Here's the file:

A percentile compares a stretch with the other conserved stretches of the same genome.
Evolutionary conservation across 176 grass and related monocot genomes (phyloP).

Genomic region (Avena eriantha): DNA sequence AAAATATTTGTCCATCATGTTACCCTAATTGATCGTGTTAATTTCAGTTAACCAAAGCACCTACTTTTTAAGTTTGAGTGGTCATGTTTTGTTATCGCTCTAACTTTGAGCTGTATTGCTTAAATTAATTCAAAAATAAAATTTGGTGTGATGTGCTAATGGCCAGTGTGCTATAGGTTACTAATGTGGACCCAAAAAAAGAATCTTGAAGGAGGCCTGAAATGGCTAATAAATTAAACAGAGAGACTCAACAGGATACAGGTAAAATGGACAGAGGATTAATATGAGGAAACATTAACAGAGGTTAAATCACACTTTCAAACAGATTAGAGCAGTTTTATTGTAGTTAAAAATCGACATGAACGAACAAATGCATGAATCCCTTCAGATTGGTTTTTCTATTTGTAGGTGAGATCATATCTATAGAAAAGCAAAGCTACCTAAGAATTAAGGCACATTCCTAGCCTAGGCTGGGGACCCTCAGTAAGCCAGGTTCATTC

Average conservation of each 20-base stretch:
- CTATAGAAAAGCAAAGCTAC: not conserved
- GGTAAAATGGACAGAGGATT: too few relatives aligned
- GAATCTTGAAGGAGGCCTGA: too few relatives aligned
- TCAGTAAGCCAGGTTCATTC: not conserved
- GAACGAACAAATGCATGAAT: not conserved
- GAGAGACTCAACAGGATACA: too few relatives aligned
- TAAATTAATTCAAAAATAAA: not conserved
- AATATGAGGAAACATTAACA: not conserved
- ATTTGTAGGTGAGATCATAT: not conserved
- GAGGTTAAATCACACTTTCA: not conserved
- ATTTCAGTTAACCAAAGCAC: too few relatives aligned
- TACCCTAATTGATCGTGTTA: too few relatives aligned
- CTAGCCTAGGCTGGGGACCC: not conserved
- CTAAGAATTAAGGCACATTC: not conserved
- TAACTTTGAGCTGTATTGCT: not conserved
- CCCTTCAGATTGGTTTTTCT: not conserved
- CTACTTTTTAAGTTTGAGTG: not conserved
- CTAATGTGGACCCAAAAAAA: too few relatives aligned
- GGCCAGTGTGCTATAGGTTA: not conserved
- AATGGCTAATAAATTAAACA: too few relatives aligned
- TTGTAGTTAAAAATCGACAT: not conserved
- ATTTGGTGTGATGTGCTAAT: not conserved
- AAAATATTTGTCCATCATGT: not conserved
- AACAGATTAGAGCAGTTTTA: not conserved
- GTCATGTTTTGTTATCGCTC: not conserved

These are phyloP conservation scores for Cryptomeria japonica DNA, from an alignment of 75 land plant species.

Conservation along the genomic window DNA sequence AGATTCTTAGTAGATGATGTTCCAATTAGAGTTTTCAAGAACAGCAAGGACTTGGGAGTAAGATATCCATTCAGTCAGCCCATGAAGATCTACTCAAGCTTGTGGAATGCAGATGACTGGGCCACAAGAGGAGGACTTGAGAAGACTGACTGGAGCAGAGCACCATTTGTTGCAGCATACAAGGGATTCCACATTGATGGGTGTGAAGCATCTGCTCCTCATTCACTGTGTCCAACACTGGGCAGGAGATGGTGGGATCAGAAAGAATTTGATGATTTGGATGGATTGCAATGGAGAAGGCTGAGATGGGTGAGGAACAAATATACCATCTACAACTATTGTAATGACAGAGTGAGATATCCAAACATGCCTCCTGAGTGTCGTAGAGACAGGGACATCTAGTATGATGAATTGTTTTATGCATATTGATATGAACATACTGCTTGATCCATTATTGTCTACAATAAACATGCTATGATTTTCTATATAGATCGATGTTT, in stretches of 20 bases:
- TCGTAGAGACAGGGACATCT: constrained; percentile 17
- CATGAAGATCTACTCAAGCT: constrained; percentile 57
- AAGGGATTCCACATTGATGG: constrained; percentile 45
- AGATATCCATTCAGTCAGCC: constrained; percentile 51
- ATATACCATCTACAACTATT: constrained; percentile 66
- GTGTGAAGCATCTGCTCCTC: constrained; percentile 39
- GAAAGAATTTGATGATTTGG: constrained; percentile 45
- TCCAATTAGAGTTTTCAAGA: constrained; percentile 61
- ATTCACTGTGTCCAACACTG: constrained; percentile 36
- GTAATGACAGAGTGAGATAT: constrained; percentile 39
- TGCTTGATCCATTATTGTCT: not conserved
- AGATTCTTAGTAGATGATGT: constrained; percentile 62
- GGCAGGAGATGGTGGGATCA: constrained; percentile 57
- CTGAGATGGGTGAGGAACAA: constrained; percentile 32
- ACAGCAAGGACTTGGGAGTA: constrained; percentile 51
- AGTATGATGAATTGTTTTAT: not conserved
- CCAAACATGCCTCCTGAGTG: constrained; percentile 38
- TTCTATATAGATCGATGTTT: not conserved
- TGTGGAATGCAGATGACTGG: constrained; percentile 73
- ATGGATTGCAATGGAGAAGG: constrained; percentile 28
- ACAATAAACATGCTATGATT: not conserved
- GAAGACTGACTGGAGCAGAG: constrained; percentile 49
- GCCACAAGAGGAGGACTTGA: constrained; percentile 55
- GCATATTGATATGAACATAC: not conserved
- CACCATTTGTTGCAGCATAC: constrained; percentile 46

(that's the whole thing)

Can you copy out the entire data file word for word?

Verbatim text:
A percentile compares a stretch with the other conserved stretches of the same genome.
Evolutionary conservation across 176 grass and related monocot genomes (phyloP).

Genomic region (Avena eriantha): DNA sequence AAAATATTTGTCCATCATGTTACCCTAATTGATCGTGTTAATTTCAGTTAACCAAAGCACCTACTTTTTAAGTTTGAGTGGTCATGTTTTGTTATCGCTCTAACTTTGAGCTGTATTGCTTAAATTAATTCAAAAATAAAATTTGGTGTGATGTGCTAATGGCCAGTGTGCTATAGGTTACTAATGTGGACCCAAAAAAAGAATCTTGAAGGAGGCCTGAAATGGCTAATAAATTAAACAGAGAGACTCAACAGGATACAGGTAAAATGGACAGAGGATTAATATGAGGAAACATTAACAGAGGTTAAATCACACTTTCAAACAGATTAGAGCAGTTTTATTGTAGTTAAAAATCGACATGAACGAACAAATGCATGAATCCCTTCAGATTGGTTTTTCTATTTGTAGGTGAGATCATATCTATAGAAAAGCAAAGCTACCTAAGAATTAAGGCACATTCCTAGCCTAGGCTGGGGACCCTCAGTAAGCCAGGTTCATTC

Average conservation of each 20-base stretch:
- CTATAGAAAAGCAAAGCTAC: not conserved
- GGTAAAATGGACAGAGGATT: too few relatives aligned
- GAATCTTGAAGGAGGCCTGA: too few relatives aligned
- TCAGTAAGCCAGGTTCATTC: not conserved
- GAACGAACAAATGCATGAAT: not conserved
- GAGAGACTCAACAGGATACA: too few relatives aligned
- TAAATTAATTCAAAAATAAA: not conserved
- AATATGAGGAAACATTAACA: not conserved
- ATTTGTAGGTGAGATCATAT: not conserved
- GAGGTTAAATCACACTTTCA: not conserved
- ATTTCAGTTAACCAAAGCAC: too few relatives aligned
- TACCCTAATTGATCGTGTTA: too few relatives aligned
- CTAGCCTAGGCTGGGGACCC: not conserved
- CTAAGAATTAAGGCACATTC: not conserved
- TAACTTTGAGCTGTATTGCT: not conserved
- CCCTTCAGATTGGTTTTTCT: not conserved
- CTACTTTTTAAGTTTGAGTG: not conserved
- CTAATGTGGACCCAAAAAAA: too few relatives aligned
- GGCCAGTGTGCTATAGGTTA: not conserved
- AATGGCTAATAAATTAAACA: too few relatives aligned
- TTGTAGTTAAAAATCGACAT: not conserved
- ATTTGGTGTGATGTGCTAAT: not conserved
- AAAATATTTGTCCATCATGT: not conserved
- AACAGATTAGAGCAGTTTTA: not conserved
- GTCATGTTTTGTTATCGCTC: not conserved

These are phyloP conservation scores for Cryptomeria japonica DNA, from an alignment of 75 land plant species.

Conservation along the genomic window DNA sequence AGATTCTTAGTAGATGATGTTCCAATTAGAGTTTTCAAGAACAGCAAGGACTTGGGAGTAAGATATCCATTCAGTCAGCCCATGAAGATCTACTCAAGCTTGTGGAATGCAGATGACTGGGCCACAAGAGGAGGACTTGAGAAGACTGACTGGAGCAGAGCACCATTTGTTGCAGCATACAAGGGATTCCACATTGATGGGTGTGAAGCATCTGCTCCTCATTCACTGTGTCCAACACTGGGCAGGAGATGGTGGGATCAGAAAGAATTTGATGATTTGGATGGATTGCAATGGAGAAGGCTGAGATGGGTGAGGAACAAATATACCATCTACAACTATTGTAATGACAGAGTGAGATATCCAAACATGCCTCCTGAGTGTCGTAGAGACAGGGACATCTAGTATGATGAATTGTTTTATGCATATTGATATGAACATACTGCTTGATCCATTATTGTCTACAATAAACATGCTATGATTTTCTATATAGATCGATGTTT, in stretches of 20 bases:
- TCGTAGAGACAGGGACATCT: constrained; percentile 17
- CATGAAGATCTACTCAAGCT: constrained; percentile 57
- AAGGGATTCCACATTGATGG: constrained; percentile 45
- AGATATCCATTCAGTCAGCC: constrained; percentile 51
- ATATACCATCTACAACTATT: constrained; percentile 66
- GTGTGAAGCATCTGCTCCTC: constrained; percentile 39
- GAAAGAATTTGATGATTTGG: constrained; percentile 45
- TCCAATTAGAGTTTTCAAGA: constrained; percentile 61
- ATTCACTGTGTCCAACACTG: constrained; percentile 36
- GTAATGACAGAGTGAGATAT: constrained; percentile 39
- TGCTTGATCCATTATTGTCT: not conserved
- AGATTCTTAGTAGATGATGT: constrained; percentile 62
- GGCAGGAGATGGTGGGATCA: constrained; percentile 57
- CTGAGATGGGTGAGGAACAA: constrained; percentile 32
- ACAGCAAGGACTTGGGAGTA: constrained; percentile 51
- AGTATGATGAATTGTTTTAT: not conserved
- CCAAACATGCCTCCTGAGTG: constrained; percentile 38
- TTCTATATAGATCGATGTTT: not conserved
- TGTGGAATGCAGATGACTGG: constrained; percentile 73
- ATGGATTGCAATGGAGAAGG: constrained; percentile 28
- ACAATAAACATGCTATGATT: not conserved
- GAAGACTGACTGGAGCAGAG: constrained; percentile 49
- GCCACAAGAGGAGGACTTGA: constrained; percentile 55
- GCATATTGATATGAACATAC: not conserved
- CACCATTTGTTGCAGCATAC: constrained; percentile 46